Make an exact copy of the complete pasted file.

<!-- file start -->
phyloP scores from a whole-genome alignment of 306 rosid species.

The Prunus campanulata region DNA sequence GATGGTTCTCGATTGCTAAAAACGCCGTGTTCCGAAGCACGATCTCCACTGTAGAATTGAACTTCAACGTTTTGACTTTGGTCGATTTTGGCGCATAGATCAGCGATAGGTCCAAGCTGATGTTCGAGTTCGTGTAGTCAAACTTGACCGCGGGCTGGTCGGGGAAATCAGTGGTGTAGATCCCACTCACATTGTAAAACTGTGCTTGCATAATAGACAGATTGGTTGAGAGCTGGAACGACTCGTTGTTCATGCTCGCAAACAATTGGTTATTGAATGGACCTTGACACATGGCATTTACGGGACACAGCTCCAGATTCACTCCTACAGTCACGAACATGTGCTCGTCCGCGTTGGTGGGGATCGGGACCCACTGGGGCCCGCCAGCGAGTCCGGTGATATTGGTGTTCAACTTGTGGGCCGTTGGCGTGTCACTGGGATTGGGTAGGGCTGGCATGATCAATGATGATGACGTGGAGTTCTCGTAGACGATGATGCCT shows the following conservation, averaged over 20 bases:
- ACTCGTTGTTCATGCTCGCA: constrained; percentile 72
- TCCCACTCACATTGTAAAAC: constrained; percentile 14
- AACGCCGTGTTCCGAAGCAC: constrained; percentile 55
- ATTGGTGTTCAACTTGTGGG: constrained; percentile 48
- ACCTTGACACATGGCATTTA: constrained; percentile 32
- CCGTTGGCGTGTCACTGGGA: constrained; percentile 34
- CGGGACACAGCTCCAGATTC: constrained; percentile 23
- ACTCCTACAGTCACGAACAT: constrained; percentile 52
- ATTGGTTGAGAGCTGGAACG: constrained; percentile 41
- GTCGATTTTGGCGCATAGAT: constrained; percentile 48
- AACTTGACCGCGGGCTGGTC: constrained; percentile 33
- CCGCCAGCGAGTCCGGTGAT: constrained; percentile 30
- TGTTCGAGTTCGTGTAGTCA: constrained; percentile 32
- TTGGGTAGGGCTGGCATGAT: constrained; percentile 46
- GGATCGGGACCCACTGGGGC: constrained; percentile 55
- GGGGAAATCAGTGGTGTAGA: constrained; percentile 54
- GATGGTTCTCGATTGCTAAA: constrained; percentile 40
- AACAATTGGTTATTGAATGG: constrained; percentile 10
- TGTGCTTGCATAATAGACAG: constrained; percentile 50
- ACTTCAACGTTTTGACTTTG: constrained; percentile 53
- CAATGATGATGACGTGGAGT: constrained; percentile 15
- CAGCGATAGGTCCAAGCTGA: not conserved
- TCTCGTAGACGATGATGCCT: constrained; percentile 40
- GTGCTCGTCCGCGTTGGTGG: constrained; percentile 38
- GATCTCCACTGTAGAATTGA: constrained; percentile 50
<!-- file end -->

phyloP scores from a whole-genome alignment of 306 rosid species.

The Prunus campanulata region DNA sequence GATGGTTCTCGATTGCTAAAAACGCCGTGTTCCGAAGCACGATCTCCACTGTAGAATTGAACTTCAACGTTTTGACTTTGGTCGATTTTGGCGCATAGATCAGCGATAGGTCCAAGCTGATGTTCGAGTTCGTGTAGTCAAACTTGACCGCGGGCTGGTCGGGGAAATCAGTGGTGTAGATCCCACTCACATTGTAAAACTGTGCTTGCATAATAGACAGATTGGTTGAGAGCTGGAACGACTCGTTGTTCATGCTCGCAAACAATTGGTTATTGAATGGACCTTGACACATGGCATTTACGGGACACAGCTCCAGATTCACTCCTACAGTCACGAACATGTGCTCGTCCGCGTTGGTGGGGATCGGGACCCACTGGGGCCCGCCAGCGAGTCCGGTGATATTGGTGTTCAACTTGTGGGCCGTTGGCGTGTCACTGGGATTGGGTAGGGCTGGCATGATCAATGATGATGACGTGGAGTTCTCGTAGACGATGATGCCT shows the following conservation, averaged over 20 bases:
- ACTCGTTGTTCATGCTCGCA: constrained; percentile 72
- TCCCACTCACATTGTAAAAC: constrained; percentile 14
- AACGCCGTGTTCCGAAGCAC: constrained; percentile 55
- ATTGGTGTTCAACTTGTGGG: constrained; percentile 48
- ACCTTGACACATGGCATTTA: constrained; percentile 32
- CCGTTGGCGTGTCACTGGGA: constrained; percentile 34
- CGGGACACAGCTCCAGATTC: constrained; percentile 23
- ACTCCTACAGTCACGAACAT: constrained; percentile 52
- ATTGGTTGAGAGCTGGAACG: constrained; percentile 41
- GTCGATTTTGGCGCATAGAT: constrained; percentile 48
- AACTTGACCGCGGGCTGGTC: constrained; percentile 33
- CCGCCAGCGAGTCCGGTGAT: constrained; percentile 30
- TGTTCGAGTTCGTGTAGTCA: constrained; percentile 32
- TTGGGTAGGGCTGGCATGAT: constrained; percentile 46
- GGATCGGGACCCACTGGGGC: constrained; percentile 55
- GGGGAAATCAGTGGTGTAGA: constrained; percentile 54
- GATGGTTCTCGATTGCTAAA: constrained; percentile 40
- AACAATTGGTTATTGAATGG: constrained; percentile 10
- TGTGCTTGCATAATAGACAG: constrained; percentile 50
- ACTTCAACGTTTTGACTTTG: constrained; percentile 53
- CAATGATGATGACGTGGAGT: constrained; percentile 15
- CAGCGATAGGTCCAAGCTGA: not conserved
- TCTCGTAGACGATGATGCCT: constrained; percentile 40
- GTGCTCGTCCGCGTTGGTGG: constrained; percentile 38
- GATCTCCACTGTAGAATTGA: constrained; percentile 50